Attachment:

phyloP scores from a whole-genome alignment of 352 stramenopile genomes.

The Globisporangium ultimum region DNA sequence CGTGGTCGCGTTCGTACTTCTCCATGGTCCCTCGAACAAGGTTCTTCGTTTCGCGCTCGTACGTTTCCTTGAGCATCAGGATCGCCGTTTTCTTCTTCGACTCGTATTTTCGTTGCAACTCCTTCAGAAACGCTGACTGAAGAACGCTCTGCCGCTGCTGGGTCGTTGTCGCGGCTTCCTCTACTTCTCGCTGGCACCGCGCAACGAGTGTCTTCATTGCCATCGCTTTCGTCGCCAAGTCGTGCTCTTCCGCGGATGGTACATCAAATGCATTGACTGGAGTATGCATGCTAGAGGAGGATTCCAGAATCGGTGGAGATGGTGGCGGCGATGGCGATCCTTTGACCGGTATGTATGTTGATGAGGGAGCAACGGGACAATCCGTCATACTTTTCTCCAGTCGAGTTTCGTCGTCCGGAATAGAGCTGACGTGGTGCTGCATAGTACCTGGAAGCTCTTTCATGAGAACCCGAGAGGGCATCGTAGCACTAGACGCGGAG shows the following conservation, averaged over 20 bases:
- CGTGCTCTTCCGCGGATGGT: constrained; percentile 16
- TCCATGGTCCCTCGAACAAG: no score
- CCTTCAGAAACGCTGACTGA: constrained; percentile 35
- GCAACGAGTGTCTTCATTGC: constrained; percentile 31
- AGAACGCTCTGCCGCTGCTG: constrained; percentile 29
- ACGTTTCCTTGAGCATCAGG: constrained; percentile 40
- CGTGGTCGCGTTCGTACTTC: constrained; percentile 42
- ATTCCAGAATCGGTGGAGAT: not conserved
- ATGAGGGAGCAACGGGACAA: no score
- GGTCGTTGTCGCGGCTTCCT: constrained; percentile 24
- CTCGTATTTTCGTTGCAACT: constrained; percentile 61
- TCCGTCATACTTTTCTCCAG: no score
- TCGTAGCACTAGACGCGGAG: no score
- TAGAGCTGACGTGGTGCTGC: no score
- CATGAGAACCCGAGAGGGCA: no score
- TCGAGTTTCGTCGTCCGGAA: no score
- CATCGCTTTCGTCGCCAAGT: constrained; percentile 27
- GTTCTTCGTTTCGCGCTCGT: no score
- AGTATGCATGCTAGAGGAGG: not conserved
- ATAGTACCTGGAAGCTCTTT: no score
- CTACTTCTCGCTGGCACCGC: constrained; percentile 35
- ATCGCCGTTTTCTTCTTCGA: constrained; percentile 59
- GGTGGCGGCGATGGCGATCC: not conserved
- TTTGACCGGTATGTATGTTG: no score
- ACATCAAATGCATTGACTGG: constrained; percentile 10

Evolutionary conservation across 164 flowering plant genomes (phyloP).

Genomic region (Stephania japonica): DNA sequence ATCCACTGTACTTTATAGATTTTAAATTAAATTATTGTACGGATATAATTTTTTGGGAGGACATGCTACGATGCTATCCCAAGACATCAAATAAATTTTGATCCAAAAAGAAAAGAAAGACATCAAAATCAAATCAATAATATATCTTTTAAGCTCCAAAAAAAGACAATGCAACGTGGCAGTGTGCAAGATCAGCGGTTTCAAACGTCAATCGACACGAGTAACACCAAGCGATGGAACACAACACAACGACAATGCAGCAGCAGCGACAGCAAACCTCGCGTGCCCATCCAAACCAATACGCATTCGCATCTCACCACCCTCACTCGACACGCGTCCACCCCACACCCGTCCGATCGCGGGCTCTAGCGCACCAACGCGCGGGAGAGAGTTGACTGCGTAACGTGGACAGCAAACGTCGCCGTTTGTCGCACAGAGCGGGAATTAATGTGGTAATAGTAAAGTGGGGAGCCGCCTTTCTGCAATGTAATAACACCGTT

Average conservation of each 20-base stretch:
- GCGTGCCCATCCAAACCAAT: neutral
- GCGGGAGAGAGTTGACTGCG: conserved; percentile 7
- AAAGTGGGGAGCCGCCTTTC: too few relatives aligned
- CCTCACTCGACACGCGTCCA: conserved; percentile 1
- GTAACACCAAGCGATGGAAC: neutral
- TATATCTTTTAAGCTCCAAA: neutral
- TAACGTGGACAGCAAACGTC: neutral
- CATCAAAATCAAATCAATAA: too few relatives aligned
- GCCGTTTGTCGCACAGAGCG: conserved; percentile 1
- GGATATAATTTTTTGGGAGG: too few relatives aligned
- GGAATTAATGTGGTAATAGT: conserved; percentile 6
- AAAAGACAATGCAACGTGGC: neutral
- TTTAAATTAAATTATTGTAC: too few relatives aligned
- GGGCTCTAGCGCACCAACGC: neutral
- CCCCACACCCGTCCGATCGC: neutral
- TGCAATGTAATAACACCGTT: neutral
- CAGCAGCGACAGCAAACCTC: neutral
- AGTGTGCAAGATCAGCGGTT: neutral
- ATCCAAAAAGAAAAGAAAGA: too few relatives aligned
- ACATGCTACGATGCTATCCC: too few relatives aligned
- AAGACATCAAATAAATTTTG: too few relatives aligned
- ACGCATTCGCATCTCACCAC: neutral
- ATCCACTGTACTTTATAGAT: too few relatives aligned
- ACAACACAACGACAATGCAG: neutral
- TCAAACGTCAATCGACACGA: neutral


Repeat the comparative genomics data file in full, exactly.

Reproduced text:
phyloP scores from a whole-genome alignment of 352 stramenopile genomes.

The Globisporangium ultimum region DNA sequence CGTGGTCGCGTTCGTACTTCTCCATGGTCCCTCGAACAAGGTTCTTCGTTTCGCGCTCGTACGTTTCCTTGAGCATCAGGATCGCCGTTTTCTTCTTCGACTCGTATTTTCGTTGCAACTCCTTCAGAAACGCTGACTGAAGAACGCTCTGCCGCTGCTGGGTCGTTGTCGCGGCTTCCTCTACTTCTCGCTGGCACCGCGCAACGAGTGTCTTCATTGCCATCGCTTTCGTCGCCAAGTCGTGCTCTTCCGCGGATGGTACATCAAATGCATTGACTGGAGTATGCATGCTAGAGGAGGATTCCAGAATCGGTGGAGATGGTGGCGGCGATGGCGATCCTTTGACCGGTATGTATGTTGATGAGGGAGCAACGGGACAATCCGTCATACTTTTCTCCAGTCGAGTTTCGTCGTCCGGAATAGAGCTGACGTGGTGCTGCATAGTACCTGGAAGCTCTTTCATGAGAACCCGAGAGGGCATCGTAGCACTAGACGCGGAG shows the following conservation, averaged over 20 bases:
- CGTGCTCTTCCGCGGATGGT: constrained; percentile 16
- TCCATGGTCCCTCGAACAAG: no score
- CCTTCAGAAACGCTGACTGA: constrained; percentile 35
- GCAACGAGTGTCTTCATTGC: constrained; percentile 31
- AGAACGCTCTGCCGCTGCTG: constrained; percentile 29
- ACGTTTCCTTGAGCATCAGG: constrained; percentile 40
- CGTGGTCGCGTTCGTACTTC: constrained; percentile 42
- ATTCCAGAATCGGTGGAGAT: not conserved
- ATGAGGGAGCAACGGGACAA: no score
- GGTCGTTGTCGCGGCTTCCT: constrained; percentile 24
- CTCGTATTTTCGTTGCAACT: constrained; percentile 61
- TCCGTCATACTTTTCTCCAG: no score
- TCGTAGCACTAGACGCGGAG: no score
- TAGAGCTGACGTGGTGCTGC: no score
- CATGAGAACCCGAGAGGGCA: no score
- TCGAGTTTCGTCGTCCGGAA: no score
- CATCGCTTTCGTCGCCAAGT: constrained; percentile 27
- GTTCTTCGTTTCGCGCTCGT: no score
- AGTATGCATGCTAGAGGAGG: not conserved
- ATAGTACCTGGAAGCTCTTT: no score
- CTACTTCTCGCTGGCACCGC: constrained; percentile 35
- ATCGCCGTTTTCTTCTTCGA: constrained; percentile 59
- GGTGGCGGCGATGGCGATCC: not conserved
- TTTGACCGGTATGTATGTTG: no score
- ACATCAAATGCATTGACTGG: constrained; percentile 10

Evolutionary conservation across 164 flowering plant genomes (phyloP).

Genomic region (Stephania japonica): DNA sequence ATCCACTGTACTTTATAGATTTTAAATTAAATTATTGTACGGATATAATTTTTTGGGAGGACATGCTACGATGCTATCCCAAGACATCAAATAAATTTTGATCCAAAAAGAAAAGAAAGACATCAAAATCAAATCAATAATATATCTTTTAAGCTCCAAAAAAAGACAATGCAACGTGGCAGTGTGCAAGATCAGCGGTTTCAAACGTCAATCGACACGAGTAACACCAAGCGATGGAACACAACACAACGACAATGCAGCAGCAGCGACAGCAAACCTCGCGTGCCCATCCAAACCAATACGCATTCGCATCTCACCACCCTCACTCGACACGCGTCCACCCCACACCCGTCCGATCGCGGGCTCTAGCGCACCAACGCGCGGGAGAGAGTTGACTGCGTAACGTGGACAGCAAACGTCGCCGTTTGTCGCACAGAGCGGGAATTAATGTGGTAATAGTAAAGTGGGGAGCCGCCTTTCTGCAATGTAATAACACCGTT

Average conservation of each 20-base stretch:
- GCGTGCCCATCCAAACCAAT: neutral
- GCGGGAGAGAGTTGACTGCG: conserved; percentile 7
- AAAGTGGGGAGCCGCCTTTC: too few relatives aligned
- CCTCACTCGACACGCGTCCA: conserved; percentile 1
- GTAACACCAAGCGATGGAAC: neutral
- TATATCTTTTAAGCTCCAAA: neutral
- TAACGTGGACAGCAAACGTC: neutral
- CATCAAAATCAAATCAATAA: too few relatives aligned
- GCCGTTTGTCGCACAGAGCG: conserved; percentile 1
- GGATATAATTTTTTGGGAGG: too few relatives aligned
- GGAATTAATGTGGTAATAGT: conserved; percentile 6
- AAAAGACAATGCAACGTGGC: neutral
- TTTAAATTAAATTATTGTAC: too few relatives aligned
- GGGCTCTAGCGCACCAACGC: neutral
- CCCCACACCCGTCCGATCGC: neutral
- TGCAATGTAATAACACCGTT: neutral
- CAGCAGCGACAGCAAACCTC: neutral
- AGTGTGCAAGATCAGCGGTT: neutral
- ATCCAAAAAGAAAAGAAAGA: too few relatives aligned
- ACATGCTACGATGCTATCCC: too few relatives aligned
- AAGACATCAAATAAATTTTG: too few relatives aligned
- ACGCATTCGCATCTCACCAC: neutral
- ATCCACTGTACTTTATAGAT: too few relatives aligned
- ACAACACAACGACAATGCAG: neutral
- TCAAACGTCAATCGACACGA: neutral